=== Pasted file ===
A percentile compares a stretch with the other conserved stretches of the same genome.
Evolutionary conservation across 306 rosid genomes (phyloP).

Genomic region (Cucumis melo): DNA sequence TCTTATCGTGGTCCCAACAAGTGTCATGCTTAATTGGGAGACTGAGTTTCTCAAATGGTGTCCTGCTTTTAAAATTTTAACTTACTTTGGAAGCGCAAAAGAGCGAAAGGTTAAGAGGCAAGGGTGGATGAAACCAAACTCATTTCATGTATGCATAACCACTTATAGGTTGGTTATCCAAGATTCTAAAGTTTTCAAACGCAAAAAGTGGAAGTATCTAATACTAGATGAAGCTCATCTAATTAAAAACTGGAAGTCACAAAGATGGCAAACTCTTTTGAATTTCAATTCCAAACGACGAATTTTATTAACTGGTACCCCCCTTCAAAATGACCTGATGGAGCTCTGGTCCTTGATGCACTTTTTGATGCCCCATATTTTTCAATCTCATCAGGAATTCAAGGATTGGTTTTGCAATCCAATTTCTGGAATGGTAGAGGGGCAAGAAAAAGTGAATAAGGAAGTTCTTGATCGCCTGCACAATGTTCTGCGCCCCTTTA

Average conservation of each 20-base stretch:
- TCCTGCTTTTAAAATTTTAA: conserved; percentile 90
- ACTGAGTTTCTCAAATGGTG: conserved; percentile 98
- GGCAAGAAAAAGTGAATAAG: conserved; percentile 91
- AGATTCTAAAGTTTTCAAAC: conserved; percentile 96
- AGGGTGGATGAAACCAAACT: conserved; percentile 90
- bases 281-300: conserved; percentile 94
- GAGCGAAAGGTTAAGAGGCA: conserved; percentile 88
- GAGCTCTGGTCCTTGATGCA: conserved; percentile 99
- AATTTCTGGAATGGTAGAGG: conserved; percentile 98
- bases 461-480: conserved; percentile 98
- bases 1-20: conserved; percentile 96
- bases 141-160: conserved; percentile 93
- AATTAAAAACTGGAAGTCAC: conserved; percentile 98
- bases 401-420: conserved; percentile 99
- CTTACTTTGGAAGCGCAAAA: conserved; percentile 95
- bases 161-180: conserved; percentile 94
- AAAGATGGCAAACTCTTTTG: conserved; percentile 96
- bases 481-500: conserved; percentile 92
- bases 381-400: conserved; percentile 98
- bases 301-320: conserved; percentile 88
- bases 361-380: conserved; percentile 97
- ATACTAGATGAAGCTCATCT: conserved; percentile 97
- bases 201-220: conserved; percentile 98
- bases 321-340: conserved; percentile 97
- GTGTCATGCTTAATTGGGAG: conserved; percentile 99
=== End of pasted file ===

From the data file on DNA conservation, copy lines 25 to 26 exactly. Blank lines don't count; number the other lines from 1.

- bases 361-380: conserved; percentile 97
- ATACTAGATGAAGCTCATCT: conserved; percentile 97